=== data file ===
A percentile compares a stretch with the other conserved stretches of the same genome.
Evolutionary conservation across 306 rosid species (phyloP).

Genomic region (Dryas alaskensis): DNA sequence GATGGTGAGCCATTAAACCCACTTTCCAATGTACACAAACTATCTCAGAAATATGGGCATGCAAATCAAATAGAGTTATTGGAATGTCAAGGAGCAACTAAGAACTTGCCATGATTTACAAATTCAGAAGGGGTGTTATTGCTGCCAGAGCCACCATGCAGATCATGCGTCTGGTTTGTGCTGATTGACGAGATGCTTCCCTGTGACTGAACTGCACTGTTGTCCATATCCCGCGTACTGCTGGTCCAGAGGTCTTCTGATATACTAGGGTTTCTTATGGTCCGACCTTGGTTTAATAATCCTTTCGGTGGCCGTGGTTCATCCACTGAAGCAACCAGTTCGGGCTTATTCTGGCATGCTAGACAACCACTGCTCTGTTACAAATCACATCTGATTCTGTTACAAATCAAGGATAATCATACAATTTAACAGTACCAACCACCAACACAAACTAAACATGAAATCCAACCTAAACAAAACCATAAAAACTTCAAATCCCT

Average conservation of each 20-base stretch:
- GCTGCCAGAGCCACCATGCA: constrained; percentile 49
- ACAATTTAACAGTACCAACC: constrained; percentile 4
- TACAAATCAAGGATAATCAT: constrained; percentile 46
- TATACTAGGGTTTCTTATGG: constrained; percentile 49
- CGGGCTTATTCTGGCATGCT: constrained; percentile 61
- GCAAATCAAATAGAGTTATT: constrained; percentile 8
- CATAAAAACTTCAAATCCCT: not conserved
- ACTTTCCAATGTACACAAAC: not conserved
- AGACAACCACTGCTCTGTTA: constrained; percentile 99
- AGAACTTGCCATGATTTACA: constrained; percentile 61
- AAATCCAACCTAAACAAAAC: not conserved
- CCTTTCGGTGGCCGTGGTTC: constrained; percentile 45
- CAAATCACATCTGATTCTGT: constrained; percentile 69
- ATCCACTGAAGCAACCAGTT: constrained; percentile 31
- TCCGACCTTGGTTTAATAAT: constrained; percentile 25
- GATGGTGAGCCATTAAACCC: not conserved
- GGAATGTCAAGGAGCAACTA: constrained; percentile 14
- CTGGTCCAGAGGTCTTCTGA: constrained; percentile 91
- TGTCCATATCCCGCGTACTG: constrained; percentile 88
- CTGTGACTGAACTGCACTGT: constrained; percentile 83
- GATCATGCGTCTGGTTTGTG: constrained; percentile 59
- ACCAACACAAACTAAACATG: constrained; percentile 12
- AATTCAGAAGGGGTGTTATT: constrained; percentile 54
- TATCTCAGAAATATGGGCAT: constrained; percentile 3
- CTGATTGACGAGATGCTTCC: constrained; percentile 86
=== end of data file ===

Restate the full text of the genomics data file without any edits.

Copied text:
A percentile compares a stretch with the other conserved stretches of the same genome.
Evolutionary conservation across 306 rosid species (phyloP).

Genomic region (Dryas alaskensis): DNA sequence GATGGTGAGCCATTAAACCCACTTTCCAATGTACACAAACTATCTCAGAAATATGGGCATGCAAATCAAATAGAGTTATTGGAATGTCAAGGAGCAACTAAGAACTTGCCATGATTTACAAATTCAGAAGGGGTGTTATTGCTGCCAGAGCCACCATGCAGATCATGCGTCTGGTTTGTGCTGATTGACGAGATGCTTCCCTGTGACTGAACTGCACTGTTGTCCATATCCCGCGTACTGCTGGTCCAGAGGTCTTCTGATATACTAGGGTTTCTTATGGTCCGACCTTGGTTTAATAATCCTTTCGGTGGCCGTGGTTCATCCACTGAAGCAACCAGTTCGGGCTTATTCTGGCATGCTAGACAACCACTGCTCTGTTACAAATCACATCTGATTCTGTTACAAATCAAGGATAATCATACAATTTAACAGTACCAACCACCAACACAAACTAAACATGAAATCCAACCTAAACAAAACCATAAAAACTTCAAATCCCT

Average conservation of each 20-base stretch:
- GCTGCCAGAGCCACCATGCA: constrained; percentile 49
- ACAATTTAACAGTACCAACC: constrained; percentile 4
- TACAAATCAAGGATAATCAT: constrained; percentile 46
- TATACTAGGGTTTCTTATGG: constrained; percentile 49
- CGGGCTTATTCTGGCATGCT: constrained; percentile 61
- GCAAATCAAATAGAGTTATT: constrained; percentile 8
- CATAAAAACTTCAAATCCCT: not conserved
- ACTTTCCAATGTACACAAAC: not conserved
- AGACAACCACTGCTCTGTTA: constrained; percentile 99
- AGAACTTGCCATGATTTACA: constrained; percentile 61
- AAATCCAACCTAAACAAAAC: not conserved
- CCTTTCGGTGGCCGTGGTTC: constrained; percentile 45
- CAAATCACATCTGATTCTGT: constrained; percentile 69
- ATCCACTGAAGCAACCAGTT: constrained; percentile 31
- TCCGACCTTGGTTTAATAAT: constrained; percentile 25
- GATGGTGAGCCATTAAACCC: not conserved
- GGAATGTCAAGGAGCAACTA: constrained; percentile 14
- CTGGTCCAGAGGTCTTCTGA: constrained; percentile 91
- TGTCCATATCCCGCGTACTG: constrained; percentile 88
- CTGTGACTGAACTGCACTGT: constrained; percentile 83
- GATCATGCGTCTGGTTTGTG: constrained; percentile 59
- ACCAACACAAACTAAACATG: constrained; percentile 12
- AATTCAGAAGGGGTGTTATT: constrained; percentile 54
- TATCTCAGAAATATGGGCAT: constrained; percentile 3
- CTGATTGACGAGATGCTTCC: constrained; percentile 86